Buying Your First Cat
The first thing to remember before you even visit the cattery is ‘do I really want a cat?’ You must be a hundred and ten percent certain that a cat is the right pet for you and your family. Can you afford it? Do you have the right home in which to raise and look after a cat? Do you have the time to properly look after a cat?
A pet cat will depend on you, her owner, for the whole of her life. A healthy, well looked after cat can live up to fifteen years so commitment and dedication are essential qualities in a cat owner. The time and effort you put into raising and looking after your cat will be reflected in her temperament and character, and subsequently the enjoyment you will get out of the ownership of your cat.
Upon deciding whether or not a cat is the right pet for, put off visiting the cattery for a little while longer. Because now you have to plan finances and caring for the new arrival. It would be advisable to plan an annual budget, including in it the following.
Annual veterinary bills. These are unavoidable; you will never own a cat that doesn’t require a visit to the vet at some point in her life. Vaccinations are essential if you want a healthy, happy cat. In some areas vaccinations are required by law. Consider them an investment, paying for a vaccination early on will reduce the chances of your cat becoming ill and subsequently requiring treatment, which will cost more than the vaccination itself.
Food. Cat food will constitute a large part of the overall cost of cat ownership. It is important to monitor the health of your cat, especially if you change your food at any point.
Accessories. Items such as litter trays and scoops are essential. Your cat will need certain things to ensure that she does not become bored and as a result, ensure that your furniture does not become destroyed. She will need a scratching post amongst other things.
Insurance. Insuring your pet is highly recommended by vets and insurance companies. The premium paid out over a year to cover a pet against illness or injury is substantially less than the cost of treatment.
After planning your finances you need to ensure that you have the resources to look after your cat to the highest standard. You need to ask certain questions. Are you prepared to have an animal living in the house? You will need to clean the house more frequently and thoroughly with a cat about. This is for hygiene reasons as well as the fact that your house won’t have the cat smell! Cats are notoriously independent animals. They may venture off for days at a time only to return for food. Are you seeking companionship from your pet or are you happy with seeing your cat less frequently than with other pets.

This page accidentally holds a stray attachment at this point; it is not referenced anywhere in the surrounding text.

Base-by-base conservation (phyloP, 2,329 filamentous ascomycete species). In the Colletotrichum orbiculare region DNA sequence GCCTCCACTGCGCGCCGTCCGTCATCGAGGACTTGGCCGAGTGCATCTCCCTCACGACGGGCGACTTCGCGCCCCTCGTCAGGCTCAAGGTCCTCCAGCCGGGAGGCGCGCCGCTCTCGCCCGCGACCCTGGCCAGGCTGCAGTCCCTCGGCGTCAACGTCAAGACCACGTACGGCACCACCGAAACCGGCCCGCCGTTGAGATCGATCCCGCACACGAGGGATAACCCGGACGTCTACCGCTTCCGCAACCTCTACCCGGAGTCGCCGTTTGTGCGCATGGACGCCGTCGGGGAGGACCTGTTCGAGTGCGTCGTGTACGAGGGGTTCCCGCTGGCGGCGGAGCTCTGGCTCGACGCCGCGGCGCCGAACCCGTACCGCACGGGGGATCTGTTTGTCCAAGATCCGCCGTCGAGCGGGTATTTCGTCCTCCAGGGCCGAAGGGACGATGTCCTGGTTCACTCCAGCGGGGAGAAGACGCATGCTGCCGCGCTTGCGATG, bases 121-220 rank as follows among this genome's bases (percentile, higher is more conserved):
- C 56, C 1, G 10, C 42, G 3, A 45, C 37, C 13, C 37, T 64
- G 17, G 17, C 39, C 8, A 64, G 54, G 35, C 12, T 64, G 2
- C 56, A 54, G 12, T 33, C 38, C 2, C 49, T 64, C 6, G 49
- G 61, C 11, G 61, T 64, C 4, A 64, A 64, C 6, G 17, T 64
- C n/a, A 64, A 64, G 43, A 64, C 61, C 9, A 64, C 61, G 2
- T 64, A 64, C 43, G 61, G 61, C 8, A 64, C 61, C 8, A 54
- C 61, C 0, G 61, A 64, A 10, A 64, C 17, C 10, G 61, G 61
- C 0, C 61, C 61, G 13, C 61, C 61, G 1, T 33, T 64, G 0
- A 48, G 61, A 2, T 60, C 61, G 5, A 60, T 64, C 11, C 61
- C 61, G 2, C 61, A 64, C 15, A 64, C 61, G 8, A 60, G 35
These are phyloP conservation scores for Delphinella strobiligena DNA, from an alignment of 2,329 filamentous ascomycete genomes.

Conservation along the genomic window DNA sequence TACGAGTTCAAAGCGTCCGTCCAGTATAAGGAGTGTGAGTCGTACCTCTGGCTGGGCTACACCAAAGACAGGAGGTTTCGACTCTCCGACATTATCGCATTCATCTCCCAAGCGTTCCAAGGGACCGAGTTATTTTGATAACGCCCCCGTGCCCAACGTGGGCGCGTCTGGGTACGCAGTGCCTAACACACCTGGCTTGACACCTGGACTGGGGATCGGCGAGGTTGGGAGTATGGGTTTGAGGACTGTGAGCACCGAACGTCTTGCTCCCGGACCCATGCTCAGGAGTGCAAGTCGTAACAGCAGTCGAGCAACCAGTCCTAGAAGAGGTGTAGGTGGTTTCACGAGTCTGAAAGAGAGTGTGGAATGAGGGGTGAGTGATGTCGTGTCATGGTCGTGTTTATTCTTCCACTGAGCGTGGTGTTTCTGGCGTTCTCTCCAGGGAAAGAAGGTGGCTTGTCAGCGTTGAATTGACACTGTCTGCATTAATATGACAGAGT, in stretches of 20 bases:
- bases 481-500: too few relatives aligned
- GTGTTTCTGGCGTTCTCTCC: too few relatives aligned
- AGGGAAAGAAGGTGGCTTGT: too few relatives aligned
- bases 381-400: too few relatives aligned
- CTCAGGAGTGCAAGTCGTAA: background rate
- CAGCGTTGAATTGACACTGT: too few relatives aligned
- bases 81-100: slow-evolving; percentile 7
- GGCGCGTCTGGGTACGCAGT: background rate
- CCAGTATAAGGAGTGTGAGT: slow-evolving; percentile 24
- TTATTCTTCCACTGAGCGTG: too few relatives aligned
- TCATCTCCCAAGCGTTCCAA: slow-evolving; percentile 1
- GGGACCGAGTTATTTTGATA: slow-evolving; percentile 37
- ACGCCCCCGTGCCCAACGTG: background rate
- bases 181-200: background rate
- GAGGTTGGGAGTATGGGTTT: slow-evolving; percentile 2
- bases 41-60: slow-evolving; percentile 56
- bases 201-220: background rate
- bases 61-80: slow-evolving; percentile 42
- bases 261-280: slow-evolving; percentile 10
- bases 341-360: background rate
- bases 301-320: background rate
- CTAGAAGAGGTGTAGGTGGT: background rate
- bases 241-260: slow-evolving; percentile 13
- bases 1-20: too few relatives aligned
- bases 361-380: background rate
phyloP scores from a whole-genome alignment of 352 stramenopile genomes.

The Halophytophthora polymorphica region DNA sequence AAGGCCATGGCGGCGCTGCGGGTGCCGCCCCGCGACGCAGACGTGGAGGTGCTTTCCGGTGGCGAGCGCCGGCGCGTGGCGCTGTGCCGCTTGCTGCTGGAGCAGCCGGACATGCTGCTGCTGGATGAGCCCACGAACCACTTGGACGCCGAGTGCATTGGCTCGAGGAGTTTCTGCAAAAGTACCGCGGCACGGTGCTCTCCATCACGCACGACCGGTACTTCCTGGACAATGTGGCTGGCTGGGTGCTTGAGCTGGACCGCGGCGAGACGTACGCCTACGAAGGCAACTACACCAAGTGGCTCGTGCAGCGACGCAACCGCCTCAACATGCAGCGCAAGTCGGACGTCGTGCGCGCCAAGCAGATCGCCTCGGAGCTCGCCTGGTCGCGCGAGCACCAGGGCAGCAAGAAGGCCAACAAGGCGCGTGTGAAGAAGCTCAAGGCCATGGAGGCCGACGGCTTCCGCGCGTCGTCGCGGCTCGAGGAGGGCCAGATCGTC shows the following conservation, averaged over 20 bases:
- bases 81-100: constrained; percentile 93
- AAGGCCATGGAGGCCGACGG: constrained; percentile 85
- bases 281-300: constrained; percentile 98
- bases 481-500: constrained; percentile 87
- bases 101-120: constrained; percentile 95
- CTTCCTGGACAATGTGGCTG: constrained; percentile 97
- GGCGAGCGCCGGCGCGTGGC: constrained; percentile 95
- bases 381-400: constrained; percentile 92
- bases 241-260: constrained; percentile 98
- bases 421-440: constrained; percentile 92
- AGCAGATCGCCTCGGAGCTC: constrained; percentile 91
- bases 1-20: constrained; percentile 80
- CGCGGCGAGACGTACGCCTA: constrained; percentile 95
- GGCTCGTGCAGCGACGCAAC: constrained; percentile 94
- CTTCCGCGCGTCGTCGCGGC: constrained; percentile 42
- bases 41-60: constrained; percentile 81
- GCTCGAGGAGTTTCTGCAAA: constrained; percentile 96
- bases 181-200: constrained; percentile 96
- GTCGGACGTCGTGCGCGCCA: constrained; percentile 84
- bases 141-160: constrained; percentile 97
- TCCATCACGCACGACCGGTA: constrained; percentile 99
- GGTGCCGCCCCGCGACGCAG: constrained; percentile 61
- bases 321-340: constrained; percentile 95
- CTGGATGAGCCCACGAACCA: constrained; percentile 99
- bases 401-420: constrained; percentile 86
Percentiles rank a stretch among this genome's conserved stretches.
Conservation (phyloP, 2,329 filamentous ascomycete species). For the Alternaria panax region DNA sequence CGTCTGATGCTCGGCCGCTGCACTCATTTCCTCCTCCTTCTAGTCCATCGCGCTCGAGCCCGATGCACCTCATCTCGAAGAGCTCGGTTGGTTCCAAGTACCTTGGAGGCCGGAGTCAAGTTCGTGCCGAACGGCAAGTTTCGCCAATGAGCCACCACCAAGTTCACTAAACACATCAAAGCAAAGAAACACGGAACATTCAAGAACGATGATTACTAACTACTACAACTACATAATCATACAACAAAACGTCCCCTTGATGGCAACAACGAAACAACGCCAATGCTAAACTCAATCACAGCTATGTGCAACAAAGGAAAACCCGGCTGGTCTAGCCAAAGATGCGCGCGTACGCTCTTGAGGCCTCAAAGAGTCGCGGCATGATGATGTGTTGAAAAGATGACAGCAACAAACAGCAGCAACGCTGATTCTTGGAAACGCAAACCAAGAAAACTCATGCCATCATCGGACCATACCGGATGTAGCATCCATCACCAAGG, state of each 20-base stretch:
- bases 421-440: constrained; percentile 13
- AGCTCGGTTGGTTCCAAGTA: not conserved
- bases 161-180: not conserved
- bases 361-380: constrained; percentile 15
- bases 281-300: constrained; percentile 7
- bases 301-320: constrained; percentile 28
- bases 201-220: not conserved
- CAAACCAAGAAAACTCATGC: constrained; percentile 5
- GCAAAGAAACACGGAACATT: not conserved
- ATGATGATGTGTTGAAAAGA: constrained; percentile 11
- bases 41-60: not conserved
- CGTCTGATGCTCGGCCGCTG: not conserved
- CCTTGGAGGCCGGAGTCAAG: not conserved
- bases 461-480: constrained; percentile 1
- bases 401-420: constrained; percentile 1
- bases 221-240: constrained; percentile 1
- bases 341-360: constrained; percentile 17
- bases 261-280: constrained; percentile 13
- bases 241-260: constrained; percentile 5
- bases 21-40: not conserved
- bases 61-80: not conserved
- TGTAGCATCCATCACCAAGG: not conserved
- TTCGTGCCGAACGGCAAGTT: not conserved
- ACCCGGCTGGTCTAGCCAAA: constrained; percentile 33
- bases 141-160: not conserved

Once you have decided that a cat is the right pet for you and your family you need to decide exactly which cat will fit into your life best. Do you want a male or female? Do you want a long or short haired cat? All of these along with many more are questions which could alter every day of the next fifteen years of your life. So think carefully. It is imperative that you have a clear idea of what you want in a cat before you visit the cattery. This is to ensure that you do not become attached to a cat which is unsuitable for you and your family.
When deciding whether or not to buy a male or female cat it is important to remember that each cat has an individual personality regardless of sex or breed. Unlike dogs, it is difficult to select a breed or sex in order to get certain characteristics. Some cats may be affectionate, others may be shy, so choose type of cat based on practicality rather than temperament because it is very rare that you would know what you were going to get. If you are a house proud home owner perhaps a short haired breed would be more suitable.
If you insist on a purebred then be prepared to pay more than for a non purebred and the difference is not easy to see to the untrained eye.
As equally as important as selecting an individual cat is selecting a breeder. Only use a reputable breeder who observes the code of ethics set to regulate the behaviour of cat breeders. It would be advisable not to use a breeder who advertises in the local paper. This is not because good breeders do not use this medium but because the majority of bad breeders do use it. Choose a breeder who is local, so you can easily go to visit your prospective cat and see it in it’s own environment. This is so you can get a judgement on its character.
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